• April 01, 2022

Noe Hernandez-Lopez Killed, Three Injured in Crash after Chase on FM 3130 near Sonora, TX

Sonora, TX -- March 31, 2022, 32-year-old Noe Hernandez-Lopez was killed and three people were injured in a high-speed crash on Farm to Market Road 3130 near Sonora.

Authorities say the incident began around 2:25 a.m. on FM 3130. Preliminary reports indicate Sonora police attempted to stop a Chevy Malibu but the 17-year-old driver allegedly took off at speeds exceeding 100mph and turn off the car's lights. As it traveled east on the roadway the driver lost control in a curve. The car entered the westbound barrow ditch, then crashed through a fence and hit multiple trees.

Hernandez-Lopez and another passenger in the Malibu were ejected in the crash. Hernandez-Lopez suffered fatal injuries; the other passengers and the driver were transported to a San Angelo hospital for treatment of non-life-threatening injuries.

No further information is currently available.

Commentary on Noe Hernandez-Lopez Accident on FM 3130 near Sonora

Obviously as investigators try to piece together what happened here it will be important to figure out why the driver chose to try and flee from the traffic stop. Some might say they just decided to try their luck, while others might have their own theories.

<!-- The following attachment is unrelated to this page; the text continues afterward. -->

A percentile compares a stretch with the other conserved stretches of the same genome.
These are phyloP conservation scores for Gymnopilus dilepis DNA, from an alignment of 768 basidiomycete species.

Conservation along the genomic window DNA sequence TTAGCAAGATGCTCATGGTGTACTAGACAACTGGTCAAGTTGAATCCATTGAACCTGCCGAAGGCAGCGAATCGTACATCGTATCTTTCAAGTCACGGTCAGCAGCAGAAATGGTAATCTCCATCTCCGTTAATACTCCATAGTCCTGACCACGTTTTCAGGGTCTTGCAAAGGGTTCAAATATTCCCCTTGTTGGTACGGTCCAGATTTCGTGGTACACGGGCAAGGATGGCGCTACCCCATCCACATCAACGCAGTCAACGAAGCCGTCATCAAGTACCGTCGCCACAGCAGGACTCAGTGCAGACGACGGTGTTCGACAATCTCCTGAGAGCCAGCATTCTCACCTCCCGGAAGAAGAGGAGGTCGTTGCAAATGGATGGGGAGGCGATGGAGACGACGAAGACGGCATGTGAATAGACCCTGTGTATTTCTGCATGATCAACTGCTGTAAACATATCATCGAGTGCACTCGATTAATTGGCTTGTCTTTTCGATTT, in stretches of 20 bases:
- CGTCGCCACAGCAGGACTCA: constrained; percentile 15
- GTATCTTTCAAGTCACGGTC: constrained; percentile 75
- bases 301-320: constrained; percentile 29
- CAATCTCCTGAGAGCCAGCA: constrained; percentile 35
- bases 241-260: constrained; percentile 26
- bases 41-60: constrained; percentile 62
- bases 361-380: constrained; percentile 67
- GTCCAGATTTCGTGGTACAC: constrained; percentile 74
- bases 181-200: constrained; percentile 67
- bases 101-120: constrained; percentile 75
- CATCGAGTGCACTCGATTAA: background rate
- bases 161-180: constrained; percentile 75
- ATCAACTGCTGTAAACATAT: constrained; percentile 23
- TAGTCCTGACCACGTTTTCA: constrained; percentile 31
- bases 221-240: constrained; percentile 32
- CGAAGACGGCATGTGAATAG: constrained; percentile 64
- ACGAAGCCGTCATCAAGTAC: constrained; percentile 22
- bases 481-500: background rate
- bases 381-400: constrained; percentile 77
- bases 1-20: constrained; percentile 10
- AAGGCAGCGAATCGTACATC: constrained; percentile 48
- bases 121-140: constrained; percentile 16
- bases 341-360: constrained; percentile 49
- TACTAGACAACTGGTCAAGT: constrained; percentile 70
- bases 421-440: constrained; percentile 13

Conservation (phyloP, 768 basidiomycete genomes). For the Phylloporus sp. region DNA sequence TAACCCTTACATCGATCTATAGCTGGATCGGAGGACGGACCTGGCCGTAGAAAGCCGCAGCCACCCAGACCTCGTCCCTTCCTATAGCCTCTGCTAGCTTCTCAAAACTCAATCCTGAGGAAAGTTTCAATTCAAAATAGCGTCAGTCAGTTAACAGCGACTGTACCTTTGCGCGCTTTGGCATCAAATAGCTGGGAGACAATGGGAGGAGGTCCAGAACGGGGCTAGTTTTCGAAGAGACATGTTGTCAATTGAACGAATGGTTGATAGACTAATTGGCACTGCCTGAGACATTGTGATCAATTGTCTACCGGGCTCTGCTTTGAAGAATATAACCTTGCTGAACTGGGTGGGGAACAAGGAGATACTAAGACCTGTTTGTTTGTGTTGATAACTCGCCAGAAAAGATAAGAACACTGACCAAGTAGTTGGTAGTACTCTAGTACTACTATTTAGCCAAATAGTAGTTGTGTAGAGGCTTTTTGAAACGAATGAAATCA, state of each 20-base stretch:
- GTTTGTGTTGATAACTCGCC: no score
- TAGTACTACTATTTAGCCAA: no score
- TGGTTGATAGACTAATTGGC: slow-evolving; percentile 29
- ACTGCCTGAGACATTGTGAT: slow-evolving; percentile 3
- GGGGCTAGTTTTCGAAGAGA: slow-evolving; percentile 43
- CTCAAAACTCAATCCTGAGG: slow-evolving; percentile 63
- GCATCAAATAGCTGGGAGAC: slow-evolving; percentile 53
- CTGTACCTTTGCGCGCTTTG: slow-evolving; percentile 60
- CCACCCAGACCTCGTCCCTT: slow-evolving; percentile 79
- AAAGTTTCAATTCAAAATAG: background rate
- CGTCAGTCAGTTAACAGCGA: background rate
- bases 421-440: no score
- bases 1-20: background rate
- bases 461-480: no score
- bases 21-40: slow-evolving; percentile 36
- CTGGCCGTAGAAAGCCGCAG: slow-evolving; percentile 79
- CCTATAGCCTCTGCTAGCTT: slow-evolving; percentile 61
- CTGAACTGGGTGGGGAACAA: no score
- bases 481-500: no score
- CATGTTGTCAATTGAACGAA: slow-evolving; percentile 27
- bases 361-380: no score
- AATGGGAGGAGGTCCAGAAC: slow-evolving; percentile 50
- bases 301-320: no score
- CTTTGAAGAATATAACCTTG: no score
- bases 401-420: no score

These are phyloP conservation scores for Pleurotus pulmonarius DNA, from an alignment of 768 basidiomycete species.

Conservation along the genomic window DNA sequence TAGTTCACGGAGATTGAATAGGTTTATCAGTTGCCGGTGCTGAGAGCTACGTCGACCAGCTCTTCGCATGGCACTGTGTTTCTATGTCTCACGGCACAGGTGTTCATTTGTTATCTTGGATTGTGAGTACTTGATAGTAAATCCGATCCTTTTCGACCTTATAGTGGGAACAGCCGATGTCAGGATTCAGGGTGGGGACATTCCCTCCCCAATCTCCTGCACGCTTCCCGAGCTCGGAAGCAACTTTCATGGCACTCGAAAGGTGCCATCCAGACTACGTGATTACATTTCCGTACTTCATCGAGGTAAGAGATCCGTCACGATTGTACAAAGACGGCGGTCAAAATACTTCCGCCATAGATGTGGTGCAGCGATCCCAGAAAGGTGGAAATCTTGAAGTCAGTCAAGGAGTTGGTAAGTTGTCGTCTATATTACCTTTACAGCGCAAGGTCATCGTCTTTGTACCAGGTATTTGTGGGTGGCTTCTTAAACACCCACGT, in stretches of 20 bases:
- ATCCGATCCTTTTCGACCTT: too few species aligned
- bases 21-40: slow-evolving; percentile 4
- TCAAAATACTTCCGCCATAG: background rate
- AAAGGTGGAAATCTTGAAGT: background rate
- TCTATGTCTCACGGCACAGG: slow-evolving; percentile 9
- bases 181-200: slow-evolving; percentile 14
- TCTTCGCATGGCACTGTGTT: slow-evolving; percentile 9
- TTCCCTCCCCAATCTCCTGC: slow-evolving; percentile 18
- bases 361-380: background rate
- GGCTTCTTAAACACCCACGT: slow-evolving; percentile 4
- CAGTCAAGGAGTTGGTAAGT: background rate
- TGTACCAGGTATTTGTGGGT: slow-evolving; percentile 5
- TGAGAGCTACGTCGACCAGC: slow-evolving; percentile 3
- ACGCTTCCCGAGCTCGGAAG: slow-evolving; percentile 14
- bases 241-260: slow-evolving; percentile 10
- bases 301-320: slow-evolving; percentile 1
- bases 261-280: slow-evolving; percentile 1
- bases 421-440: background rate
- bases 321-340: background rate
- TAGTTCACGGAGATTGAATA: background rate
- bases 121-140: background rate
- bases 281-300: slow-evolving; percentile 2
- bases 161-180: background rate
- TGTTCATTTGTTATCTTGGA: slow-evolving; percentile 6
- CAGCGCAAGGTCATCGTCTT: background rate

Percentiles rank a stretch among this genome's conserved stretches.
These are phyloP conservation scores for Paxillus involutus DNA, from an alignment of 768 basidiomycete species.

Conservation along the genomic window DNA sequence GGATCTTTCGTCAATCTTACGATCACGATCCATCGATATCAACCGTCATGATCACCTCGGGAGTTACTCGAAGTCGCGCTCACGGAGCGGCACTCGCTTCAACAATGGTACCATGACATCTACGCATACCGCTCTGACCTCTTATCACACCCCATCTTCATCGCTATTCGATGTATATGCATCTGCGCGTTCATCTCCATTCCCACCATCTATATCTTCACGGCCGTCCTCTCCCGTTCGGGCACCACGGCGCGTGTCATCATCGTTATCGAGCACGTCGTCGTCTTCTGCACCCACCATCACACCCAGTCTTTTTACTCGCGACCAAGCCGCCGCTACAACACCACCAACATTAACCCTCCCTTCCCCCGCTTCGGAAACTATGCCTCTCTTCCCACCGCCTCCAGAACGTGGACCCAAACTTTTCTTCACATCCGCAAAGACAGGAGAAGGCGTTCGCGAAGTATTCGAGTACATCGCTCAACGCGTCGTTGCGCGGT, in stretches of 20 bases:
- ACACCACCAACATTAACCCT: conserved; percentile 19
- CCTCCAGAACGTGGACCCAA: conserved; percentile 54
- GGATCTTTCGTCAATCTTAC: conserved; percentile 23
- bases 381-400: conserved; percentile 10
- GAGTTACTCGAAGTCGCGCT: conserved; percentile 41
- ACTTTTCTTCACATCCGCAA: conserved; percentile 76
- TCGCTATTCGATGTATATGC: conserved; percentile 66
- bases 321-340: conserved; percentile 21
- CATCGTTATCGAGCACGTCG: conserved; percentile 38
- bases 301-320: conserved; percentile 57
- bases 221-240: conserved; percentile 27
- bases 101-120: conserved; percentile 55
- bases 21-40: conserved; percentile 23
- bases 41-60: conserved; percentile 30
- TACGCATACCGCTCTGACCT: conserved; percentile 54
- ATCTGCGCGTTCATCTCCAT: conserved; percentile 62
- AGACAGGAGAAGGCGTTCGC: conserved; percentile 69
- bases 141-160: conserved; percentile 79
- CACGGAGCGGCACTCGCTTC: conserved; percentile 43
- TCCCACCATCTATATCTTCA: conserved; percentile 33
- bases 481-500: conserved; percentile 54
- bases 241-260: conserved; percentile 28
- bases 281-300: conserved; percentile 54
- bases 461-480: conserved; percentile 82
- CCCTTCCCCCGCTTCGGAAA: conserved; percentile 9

For instance, a commonly-offered opinion after police chase crashes like this one is that the driver was impaired at the time. That's obviously only one theory of many and all deserve careful consideration, but I have a feeling police will at least consider that possibility. If they find evidence supporting it, the accident may be more complicated than it appears.

Noe Hernandez-Lopez Killed, Three Injured in Crash after Chase on FM 3130 near Sonora, TX

What would make that unique is that any business who sold or served alcohol to the young driver might be held legally accountable both for serving it to a minor and for its role in everyone's injuries during the wreck. Texas dram shop law says that if a licensed alcohol vendor sells or serves drinks to an obviously intoxicated customer, and that customer then hurts anyone (including themselves), the alcohol provider may be liable for the part it played in those injuries.

I should follow that by saying not every DWI crash involves a dram shop violation beforehand. No one has even said alcohol was involved, let alone where it came from or who bought it. I just think that while investigators are looking for answers that's another important one to find. If nothing else, there are people deeply affected by this accident who deserve to know the truth of how it happened.

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